Customer First Order by customize magento event

Posted in Magento tips & tricks, magento payment tips on April 11, 2012 0 comment(s)  

Often you will stumble upon a case where Magento lacks certain events that you can easily observe. Various business cases can sometimes truly stretch the boundaries of even the best shopping carts like Magento. Luckily, creating or more properly said dispatching your own event in Magento is pretty straight forward task.

Imagine the following business case, where your client, the merchant says: I need to give some reward points to Customer A who invited Customer B. These reward points will be assigned one time only and at the moment when Customer B creates it’s first order in the system.

Ideal scenario would be if you had the built in Magento event like “customer_first_order” or if you need more finer tuning to target the very state of the order, for example “customer_first_order_that_reached_state_complete”. Following along with the client requirement above, I will show you how you can easily make additional events with just some basic thinking invested into the whole process.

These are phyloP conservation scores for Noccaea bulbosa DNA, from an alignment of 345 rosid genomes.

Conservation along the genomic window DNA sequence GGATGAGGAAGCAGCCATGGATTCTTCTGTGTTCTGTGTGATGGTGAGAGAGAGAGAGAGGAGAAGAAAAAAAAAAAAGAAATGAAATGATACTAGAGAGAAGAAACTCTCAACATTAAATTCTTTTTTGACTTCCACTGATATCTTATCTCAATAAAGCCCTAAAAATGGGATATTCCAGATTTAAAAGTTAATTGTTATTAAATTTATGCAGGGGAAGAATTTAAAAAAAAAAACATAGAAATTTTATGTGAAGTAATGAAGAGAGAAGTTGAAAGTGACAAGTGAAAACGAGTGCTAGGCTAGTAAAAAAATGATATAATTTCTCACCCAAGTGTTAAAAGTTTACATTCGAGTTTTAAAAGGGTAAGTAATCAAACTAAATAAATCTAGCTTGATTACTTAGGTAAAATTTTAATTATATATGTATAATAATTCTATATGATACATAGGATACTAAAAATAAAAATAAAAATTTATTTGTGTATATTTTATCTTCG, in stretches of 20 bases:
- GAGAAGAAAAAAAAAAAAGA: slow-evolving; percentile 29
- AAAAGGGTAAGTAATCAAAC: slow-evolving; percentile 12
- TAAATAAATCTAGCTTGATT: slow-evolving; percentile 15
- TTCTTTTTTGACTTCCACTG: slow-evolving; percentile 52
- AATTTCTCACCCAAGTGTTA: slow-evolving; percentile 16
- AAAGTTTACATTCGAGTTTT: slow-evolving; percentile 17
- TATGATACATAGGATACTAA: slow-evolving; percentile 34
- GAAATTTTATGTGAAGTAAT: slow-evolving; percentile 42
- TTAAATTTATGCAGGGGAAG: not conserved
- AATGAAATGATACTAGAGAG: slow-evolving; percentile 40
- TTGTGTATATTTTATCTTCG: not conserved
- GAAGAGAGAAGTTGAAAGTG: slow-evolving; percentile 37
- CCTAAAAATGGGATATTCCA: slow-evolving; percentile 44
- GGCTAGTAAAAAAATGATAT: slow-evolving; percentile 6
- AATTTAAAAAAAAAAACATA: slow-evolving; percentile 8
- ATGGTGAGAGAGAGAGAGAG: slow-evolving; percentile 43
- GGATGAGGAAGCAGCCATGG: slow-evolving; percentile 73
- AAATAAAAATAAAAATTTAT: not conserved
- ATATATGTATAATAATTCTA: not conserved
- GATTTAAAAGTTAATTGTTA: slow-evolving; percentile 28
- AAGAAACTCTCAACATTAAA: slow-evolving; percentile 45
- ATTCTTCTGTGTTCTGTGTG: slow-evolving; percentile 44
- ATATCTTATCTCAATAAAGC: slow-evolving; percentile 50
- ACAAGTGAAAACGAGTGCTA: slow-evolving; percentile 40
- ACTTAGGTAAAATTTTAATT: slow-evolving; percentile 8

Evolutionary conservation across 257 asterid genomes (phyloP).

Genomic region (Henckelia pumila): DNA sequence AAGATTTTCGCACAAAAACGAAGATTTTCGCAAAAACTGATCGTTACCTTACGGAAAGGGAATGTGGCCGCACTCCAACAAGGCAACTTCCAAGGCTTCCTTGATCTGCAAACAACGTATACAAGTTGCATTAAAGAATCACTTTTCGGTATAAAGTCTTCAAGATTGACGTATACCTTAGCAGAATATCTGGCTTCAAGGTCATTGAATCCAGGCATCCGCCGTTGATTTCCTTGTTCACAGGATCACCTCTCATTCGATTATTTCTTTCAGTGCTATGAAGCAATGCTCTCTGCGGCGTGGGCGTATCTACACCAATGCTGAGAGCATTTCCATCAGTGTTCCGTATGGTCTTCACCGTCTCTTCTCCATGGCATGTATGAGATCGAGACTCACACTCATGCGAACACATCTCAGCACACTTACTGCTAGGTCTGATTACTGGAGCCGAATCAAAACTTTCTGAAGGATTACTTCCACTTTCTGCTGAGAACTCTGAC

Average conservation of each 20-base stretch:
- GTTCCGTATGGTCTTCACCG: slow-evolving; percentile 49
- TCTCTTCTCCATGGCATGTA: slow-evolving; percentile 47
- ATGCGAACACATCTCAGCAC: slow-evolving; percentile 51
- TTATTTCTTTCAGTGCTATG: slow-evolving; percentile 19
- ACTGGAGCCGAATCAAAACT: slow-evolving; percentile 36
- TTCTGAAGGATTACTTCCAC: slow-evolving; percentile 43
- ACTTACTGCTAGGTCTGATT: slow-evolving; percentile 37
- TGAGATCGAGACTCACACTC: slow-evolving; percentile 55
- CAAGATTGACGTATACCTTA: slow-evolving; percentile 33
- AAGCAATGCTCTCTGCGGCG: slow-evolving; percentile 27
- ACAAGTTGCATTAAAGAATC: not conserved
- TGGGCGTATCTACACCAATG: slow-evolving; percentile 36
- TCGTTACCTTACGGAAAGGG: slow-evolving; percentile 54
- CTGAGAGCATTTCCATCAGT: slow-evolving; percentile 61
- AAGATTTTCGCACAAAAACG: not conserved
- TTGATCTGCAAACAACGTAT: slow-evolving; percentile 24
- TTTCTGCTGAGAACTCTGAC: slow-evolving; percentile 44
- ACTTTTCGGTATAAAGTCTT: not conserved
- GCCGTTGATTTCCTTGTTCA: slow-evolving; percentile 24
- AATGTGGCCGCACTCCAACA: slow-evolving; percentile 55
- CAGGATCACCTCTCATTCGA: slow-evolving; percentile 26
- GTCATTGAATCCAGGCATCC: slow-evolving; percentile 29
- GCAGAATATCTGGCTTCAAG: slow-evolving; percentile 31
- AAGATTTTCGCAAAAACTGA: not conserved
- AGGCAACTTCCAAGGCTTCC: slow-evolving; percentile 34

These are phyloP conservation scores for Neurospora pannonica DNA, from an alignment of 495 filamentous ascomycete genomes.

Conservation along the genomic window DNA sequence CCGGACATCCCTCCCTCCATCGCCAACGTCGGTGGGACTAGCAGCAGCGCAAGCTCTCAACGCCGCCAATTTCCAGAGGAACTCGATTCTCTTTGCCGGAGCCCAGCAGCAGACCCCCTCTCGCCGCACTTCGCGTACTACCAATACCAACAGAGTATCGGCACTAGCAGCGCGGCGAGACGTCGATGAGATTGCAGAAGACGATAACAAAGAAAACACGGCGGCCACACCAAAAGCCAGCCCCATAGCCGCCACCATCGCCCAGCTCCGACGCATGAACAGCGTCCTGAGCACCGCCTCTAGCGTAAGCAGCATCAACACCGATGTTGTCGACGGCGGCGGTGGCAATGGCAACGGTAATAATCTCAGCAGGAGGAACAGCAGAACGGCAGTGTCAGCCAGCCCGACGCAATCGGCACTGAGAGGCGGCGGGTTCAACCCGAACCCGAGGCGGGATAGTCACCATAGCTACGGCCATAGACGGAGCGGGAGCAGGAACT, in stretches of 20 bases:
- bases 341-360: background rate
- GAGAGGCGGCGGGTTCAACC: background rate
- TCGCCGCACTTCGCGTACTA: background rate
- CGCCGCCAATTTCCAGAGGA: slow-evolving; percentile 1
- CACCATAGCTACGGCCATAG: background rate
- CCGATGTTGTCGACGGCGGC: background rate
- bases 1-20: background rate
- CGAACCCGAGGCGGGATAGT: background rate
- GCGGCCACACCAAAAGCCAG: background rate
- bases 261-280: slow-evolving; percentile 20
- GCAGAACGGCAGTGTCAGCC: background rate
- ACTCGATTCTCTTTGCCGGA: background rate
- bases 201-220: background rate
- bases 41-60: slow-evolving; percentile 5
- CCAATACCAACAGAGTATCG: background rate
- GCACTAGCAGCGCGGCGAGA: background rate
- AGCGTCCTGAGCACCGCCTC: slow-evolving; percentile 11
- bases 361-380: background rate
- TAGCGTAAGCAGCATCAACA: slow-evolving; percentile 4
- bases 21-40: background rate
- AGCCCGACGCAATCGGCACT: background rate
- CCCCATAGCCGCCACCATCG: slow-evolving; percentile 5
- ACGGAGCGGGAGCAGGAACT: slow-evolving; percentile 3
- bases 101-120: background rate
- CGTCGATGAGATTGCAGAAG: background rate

So where do we start? I will start from the built in “sales_order_save_after” event. Logically I need to do something after the order is created. From there I will do the logic that checks if this is customers first order or not. If you are new to Magento and you do a lookup/search on entire Magento installation code you will not find the expression Mage::dispatchEvent(‘sales_order_save_after’, array(‘object’=>$this));anywhere.

However you will find the defined values for $_eventPrefix and $_eventObject properties under theMage_Sales_Model_Order class. Since Mage_Sales_Model_Order somewere down the line inherits fromMage_Core_Model_Abstract you can check it’s _afterSave() method and easily conclude thatsales_order_save_after event comes from the expression Mage::dispatchEvent($this->_eventPrefix.’_save_after’, $this->_getEventData());.

The most important thing here for us is to “catch” the parameters that are passed to event. Function call$this->_getEventData()) basically returns the array of array(‘data_object’ => $this, $this->_eventObject => $this);. As we mentioned previously $_eventObject property has the value of “order” set under theMage_Sales_Model_Order class. What this means that all we need to do in our “sales_order_save_after” event observer in order to grab the order passed to the event is an expression like $observer->getEvent()->Order();.

From there on, we will start implementing the code for our specific client requirement. Before we do so, here is the actual code you need in order to have your sales_order_save_after event observer functional.

config.xml from within your extension:

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<config>
//...
<frontend>
<events>
<sales_order_save_after>
<observers>
<customer_first_order>
<class>myClassGroup/observer</class>
<method>handleCustomerFirstOrder</method>
</customer_first_order>
</observers>
</sales_order_save_after>
</events>
</frontend>
//...
</config>

Observer.php from within your extension: